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, 156 (3), 797-805

Elevated abeta42 in Skeletal Muscle of Alzheimer Disease Patients Suggests Peripheral Alterations of AbetaPP Metabolism

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Elevated abeta42 in Skeletal Muscle of Alzheimer Disease Patients Suggests Peripheral Alterations of AbetaPP Metabolism

Y M Kuo et al. Am J Pathol.

Abstract

The levels of amyloid-beta40 (Abeta40) and Abeta42 peptides were quantified in temporalis muscles and brain of neuropathologically diagnosed Alzheimer disease (AD) and of nondemented individuals. This was achieved by using a novel analytical approach consisting of a combination of fast-performance liquid chromatographic (FPLC) size exclusion chromatography developed under denaturing conditions and europium immunoassay on the 4.0- to 4.5-kd fractions. In the temporalis muscles of the AD and nondemented control groups, the average values for Abeta42 were 15.7 ng/g and 10.2 ng/g (P = 0.010), and for Abeta40 they were 37.8 ng/g and 29.8 ng/g (P = 0.067), respectively. Multiple regression analyses of the AD and control combined populations indicated that 1) muscle Abeta40 and muscle Abeta42 levels were correlated with each other (P < 0.001), 2) muscle Abeta40 levels were positively correlated with age (P = 0. 036), and 3) muscle Abeta42 levels were positively correlated with Braak stage (P = 0.042). Other forms of the Abeta peptide were discovered by mass spectrometry, revealing the presence of Abeta starting at residues 1, 6, 7, 9, 10, and 11 and ending at residues 40, 42, 44, 45, and 46. It is possible that in AD the skeletal muscle may contribute to the elevated plasma pool of Abeta and thus indirectly to the amyloid deposits of the brain parenchyma and cerebral blood vessels. The increased levels of Abeta in the temporalis muscles of AD patients suggest that alterations in AbetaPP and Abeta metabolism may be manifested in peripheral tissues.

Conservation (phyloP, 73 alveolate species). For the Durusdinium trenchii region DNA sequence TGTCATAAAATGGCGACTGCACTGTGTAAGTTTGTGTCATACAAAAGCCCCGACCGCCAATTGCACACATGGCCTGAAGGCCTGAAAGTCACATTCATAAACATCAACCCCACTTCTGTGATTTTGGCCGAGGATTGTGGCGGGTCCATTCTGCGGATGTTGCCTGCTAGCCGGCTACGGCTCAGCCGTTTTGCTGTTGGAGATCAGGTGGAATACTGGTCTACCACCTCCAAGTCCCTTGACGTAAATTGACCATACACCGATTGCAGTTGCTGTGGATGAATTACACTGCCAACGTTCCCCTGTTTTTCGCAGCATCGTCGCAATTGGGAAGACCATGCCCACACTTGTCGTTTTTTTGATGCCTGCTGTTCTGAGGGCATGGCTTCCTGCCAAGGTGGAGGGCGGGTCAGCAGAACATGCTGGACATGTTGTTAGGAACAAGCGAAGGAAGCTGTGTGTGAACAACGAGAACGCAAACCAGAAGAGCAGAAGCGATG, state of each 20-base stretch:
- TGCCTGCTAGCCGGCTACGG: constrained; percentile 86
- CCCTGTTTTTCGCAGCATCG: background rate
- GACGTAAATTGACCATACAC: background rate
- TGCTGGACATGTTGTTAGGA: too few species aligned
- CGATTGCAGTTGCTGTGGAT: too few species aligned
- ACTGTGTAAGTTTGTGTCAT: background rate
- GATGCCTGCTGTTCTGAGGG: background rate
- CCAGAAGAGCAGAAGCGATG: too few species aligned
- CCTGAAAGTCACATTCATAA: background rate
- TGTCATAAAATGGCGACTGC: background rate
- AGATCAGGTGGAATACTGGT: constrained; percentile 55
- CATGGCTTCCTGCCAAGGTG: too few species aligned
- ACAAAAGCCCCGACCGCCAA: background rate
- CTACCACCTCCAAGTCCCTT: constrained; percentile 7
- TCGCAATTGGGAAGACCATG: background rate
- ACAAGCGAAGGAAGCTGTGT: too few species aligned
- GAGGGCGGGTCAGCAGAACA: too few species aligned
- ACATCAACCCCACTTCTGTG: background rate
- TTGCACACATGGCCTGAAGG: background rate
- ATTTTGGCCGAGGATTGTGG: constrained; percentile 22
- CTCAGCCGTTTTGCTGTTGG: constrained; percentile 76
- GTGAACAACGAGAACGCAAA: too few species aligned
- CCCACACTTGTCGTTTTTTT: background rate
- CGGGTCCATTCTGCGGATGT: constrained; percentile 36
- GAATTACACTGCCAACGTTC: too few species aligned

Figures

Figure 1.
Figure 1.
Chromatographic profile of the temporalis muscle proteins. The solid trace depicts the chromatographic contour of the muscle proteins produced by a size exclusion Superose 12 column (1 × 30 cm) developed with 80% glass-distilled formic acid. The separation was carried out using a FPLC apparatus (Pharmacia Biotechnology) at a flow rate of 15 ml per hour at room temperature and monitored at 280 nm. Fractions were automatically collected every 2 minutes. To define the retention time of the Aβ-containing fractions in the muscle preparation, an unused column was calibrated with synthetic Aβ reverse amino acid sequence 40–1 (molecular mass, 4331) which is indicated by the hyphened trace. After this calibration, extreme care was taken to decontaminate the injection system by multiple formic acid injections until, in a mock run, there were no traces of Aβ in the eluant as detected by EuIA. The Aβ eluted between 56 and 62 minutes was collected, pooled, and mixed with betaine (see Materials and Methods). The addition of this zwitterion prevents undesirable adsorption of Aβ to the glass during the drying process. The arrows indicate the elution times of calibration markers separated under the same denaturing conditions (in order from left to right): bovine serum albumin, ovalbumin, chymotrypsinogen, cytochrome C, Aβ dimer, Aβ monomer, and bacitracin.
Figure 2.
Figure 2.
Western blot of the chromatographically separated 4.5-kd fraction from AD and control temporalis muscles. In each case, six chromatographic separations were pooled, totally dried by vacuum centrifugation, dissolved in tricine-SDS sample buffer (Novex), and separated in a 10% to 20% tricine gel. The peptides were transferred onto a PVDF membrane (BioRad) and reacted with a mixture of Aβ antibodies 4G8 and 6E10. The membranes were developed as previously published. The numbers on the right margin indicate the position of molecular weight markers.
Figure 3.
Figure 3.
The relative levels of AβPP in the temporalis muscle and brain. A: A representative Western blot of AβPP stained by 22C11 from muscle obtained from control (C) and Alzheimer (A) tissues is shown. B and C: Histograms showing the relative levels of the 100- and 110-kd AβPP in the temporalis muscle (B) and the brain (C). The Western blots were densitometrically scanned, and the relative band intensities of the AD and control groups were averaged. There was no statistically significant difference between the two cohorts.

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